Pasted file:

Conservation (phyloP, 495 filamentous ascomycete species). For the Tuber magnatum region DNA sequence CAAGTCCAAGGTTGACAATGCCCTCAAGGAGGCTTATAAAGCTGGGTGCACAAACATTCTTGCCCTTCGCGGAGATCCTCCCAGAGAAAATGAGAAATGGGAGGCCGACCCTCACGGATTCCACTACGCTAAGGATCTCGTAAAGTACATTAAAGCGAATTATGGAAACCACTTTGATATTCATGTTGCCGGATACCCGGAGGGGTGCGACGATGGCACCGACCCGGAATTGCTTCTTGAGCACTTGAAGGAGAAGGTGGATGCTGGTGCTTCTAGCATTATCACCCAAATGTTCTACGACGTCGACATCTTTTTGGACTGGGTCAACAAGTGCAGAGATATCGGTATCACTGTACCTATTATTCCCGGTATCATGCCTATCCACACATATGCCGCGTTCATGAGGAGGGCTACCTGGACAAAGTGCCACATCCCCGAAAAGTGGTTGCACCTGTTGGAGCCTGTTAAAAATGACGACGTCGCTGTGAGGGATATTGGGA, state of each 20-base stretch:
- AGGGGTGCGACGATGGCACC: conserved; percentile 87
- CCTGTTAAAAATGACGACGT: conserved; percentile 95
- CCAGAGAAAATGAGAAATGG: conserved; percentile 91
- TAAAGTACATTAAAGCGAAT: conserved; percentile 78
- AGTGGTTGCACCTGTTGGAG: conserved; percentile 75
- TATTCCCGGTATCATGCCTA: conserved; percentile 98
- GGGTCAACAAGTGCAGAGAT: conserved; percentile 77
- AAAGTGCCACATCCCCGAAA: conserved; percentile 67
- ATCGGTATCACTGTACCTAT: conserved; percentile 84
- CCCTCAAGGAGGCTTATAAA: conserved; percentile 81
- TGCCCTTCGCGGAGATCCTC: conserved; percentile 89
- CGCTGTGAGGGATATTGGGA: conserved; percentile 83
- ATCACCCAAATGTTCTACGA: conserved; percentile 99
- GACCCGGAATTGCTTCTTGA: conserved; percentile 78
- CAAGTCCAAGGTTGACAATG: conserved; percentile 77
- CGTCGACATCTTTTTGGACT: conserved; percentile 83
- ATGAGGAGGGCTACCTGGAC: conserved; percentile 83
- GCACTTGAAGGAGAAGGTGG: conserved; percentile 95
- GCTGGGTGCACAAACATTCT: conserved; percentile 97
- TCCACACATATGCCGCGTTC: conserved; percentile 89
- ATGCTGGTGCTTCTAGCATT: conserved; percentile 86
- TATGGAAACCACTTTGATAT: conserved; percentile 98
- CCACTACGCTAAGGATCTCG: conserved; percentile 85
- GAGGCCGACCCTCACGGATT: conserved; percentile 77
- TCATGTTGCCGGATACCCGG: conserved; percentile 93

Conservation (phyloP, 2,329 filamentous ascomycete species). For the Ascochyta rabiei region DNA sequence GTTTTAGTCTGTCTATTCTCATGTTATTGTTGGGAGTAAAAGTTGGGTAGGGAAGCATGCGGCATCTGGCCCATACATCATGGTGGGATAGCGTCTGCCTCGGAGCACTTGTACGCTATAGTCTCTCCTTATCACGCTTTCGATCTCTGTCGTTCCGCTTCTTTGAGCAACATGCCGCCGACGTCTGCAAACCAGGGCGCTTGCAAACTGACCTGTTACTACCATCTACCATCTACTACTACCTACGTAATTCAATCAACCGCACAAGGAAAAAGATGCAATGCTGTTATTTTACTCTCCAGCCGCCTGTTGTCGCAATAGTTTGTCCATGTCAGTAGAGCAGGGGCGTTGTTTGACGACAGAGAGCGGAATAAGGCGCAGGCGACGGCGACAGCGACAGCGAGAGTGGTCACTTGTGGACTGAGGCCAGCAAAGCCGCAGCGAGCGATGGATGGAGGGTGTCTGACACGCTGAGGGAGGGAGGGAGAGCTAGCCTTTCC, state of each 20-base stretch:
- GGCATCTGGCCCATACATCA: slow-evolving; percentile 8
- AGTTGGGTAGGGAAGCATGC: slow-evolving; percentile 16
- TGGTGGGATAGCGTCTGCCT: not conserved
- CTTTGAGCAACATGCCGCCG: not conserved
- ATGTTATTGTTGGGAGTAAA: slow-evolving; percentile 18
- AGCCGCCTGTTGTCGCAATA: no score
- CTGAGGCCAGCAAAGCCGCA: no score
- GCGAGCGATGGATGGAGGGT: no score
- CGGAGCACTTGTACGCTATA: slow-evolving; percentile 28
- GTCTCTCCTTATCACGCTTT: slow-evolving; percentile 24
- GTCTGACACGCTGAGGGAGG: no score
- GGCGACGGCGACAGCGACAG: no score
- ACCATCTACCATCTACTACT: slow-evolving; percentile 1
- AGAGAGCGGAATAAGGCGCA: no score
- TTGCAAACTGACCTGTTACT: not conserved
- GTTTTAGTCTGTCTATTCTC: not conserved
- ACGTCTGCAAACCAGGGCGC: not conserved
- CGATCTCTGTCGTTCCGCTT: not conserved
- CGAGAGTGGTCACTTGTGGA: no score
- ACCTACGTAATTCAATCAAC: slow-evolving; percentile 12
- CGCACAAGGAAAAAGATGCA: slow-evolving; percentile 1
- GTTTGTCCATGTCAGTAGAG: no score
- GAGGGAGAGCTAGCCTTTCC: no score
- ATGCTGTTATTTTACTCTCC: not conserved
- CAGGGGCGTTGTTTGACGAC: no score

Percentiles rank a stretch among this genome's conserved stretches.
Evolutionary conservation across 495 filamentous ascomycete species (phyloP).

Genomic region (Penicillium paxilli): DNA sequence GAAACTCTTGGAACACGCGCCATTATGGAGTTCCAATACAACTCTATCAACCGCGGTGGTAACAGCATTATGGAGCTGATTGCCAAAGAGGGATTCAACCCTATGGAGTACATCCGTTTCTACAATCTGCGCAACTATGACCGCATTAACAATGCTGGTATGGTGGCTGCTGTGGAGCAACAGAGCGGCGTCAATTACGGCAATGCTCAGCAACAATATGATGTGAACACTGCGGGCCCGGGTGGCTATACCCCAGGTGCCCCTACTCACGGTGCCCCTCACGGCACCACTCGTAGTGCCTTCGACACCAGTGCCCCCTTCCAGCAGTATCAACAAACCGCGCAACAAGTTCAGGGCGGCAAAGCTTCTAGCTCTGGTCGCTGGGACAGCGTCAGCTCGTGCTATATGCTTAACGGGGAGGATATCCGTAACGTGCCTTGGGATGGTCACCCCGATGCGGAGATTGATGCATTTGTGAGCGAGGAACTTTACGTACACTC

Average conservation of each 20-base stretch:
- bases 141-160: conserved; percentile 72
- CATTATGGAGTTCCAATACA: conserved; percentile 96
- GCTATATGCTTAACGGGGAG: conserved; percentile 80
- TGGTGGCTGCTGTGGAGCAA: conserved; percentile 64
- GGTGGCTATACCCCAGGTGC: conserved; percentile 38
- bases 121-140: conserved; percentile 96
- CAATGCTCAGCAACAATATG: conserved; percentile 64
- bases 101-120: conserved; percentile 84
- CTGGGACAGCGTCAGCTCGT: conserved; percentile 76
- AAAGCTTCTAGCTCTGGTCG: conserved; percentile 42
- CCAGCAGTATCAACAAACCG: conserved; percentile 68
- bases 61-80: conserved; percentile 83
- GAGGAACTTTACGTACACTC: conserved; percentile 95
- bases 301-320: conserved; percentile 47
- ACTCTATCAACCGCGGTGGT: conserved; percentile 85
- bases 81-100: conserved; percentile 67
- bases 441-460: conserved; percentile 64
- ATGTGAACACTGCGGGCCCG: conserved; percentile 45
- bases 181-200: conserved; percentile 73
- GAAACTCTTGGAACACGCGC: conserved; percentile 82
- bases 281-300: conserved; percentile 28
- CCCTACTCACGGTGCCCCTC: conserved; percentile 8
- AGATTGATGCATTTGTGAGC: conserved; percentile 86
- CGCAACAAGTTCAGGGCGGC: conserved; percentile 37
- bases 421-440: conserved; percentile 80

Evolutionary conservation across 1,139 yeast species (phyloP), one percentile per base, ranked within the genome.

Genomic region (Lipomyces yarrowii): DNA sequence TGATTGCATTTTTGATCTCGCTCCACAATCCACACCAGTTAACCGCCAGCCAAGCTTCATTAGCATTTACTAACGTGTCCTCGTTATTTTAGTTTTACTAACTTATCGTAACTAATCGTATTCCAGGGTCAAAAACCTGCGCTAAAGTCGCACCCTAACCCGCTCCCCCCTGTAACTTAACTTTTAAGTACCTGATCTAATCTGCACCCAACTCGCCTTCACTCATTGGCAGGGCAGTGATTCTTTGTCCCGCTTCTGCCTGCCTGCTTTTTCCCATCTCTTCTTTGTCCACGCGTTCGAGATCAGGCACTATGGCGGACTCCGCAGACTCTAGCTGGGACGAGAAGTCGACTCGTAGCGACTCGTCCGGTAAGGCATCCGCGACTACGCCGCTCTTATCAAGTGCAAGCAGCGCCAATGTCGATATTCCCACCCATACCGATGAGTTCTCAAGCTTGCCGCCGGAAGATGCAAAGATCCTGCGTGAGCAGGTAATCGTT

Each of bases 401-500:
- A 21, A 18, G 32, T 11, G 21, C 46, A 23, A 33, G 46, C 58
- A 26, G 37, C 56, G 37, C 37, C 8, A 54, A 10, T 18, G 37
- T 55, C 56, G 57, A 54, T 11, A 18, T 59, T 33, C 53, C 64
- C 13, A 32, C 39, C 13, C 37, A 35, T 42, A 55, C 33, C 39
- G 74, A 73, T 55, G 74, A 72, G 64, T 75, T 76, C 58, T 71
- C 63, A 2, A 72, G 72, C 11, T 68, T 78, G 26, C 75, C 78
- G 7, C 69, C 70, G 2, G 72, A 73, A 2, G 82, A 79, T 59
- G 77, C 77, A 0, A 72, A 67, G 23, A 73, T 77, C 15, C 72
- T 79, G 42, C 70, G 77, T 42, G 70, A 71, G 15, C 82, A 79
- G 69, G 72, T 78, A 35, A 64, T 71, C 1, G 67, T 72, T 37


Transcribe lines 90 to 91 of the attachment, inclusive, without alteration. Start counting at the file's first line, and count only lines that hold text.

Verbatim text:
- C 63, A 2, A 72, G 72, C 11, T 68, T 78, G 26, C 75, C 78
- G 7, C 69, C 70, G 2, G 72, A 73, A 2, G 82, A 79, T 59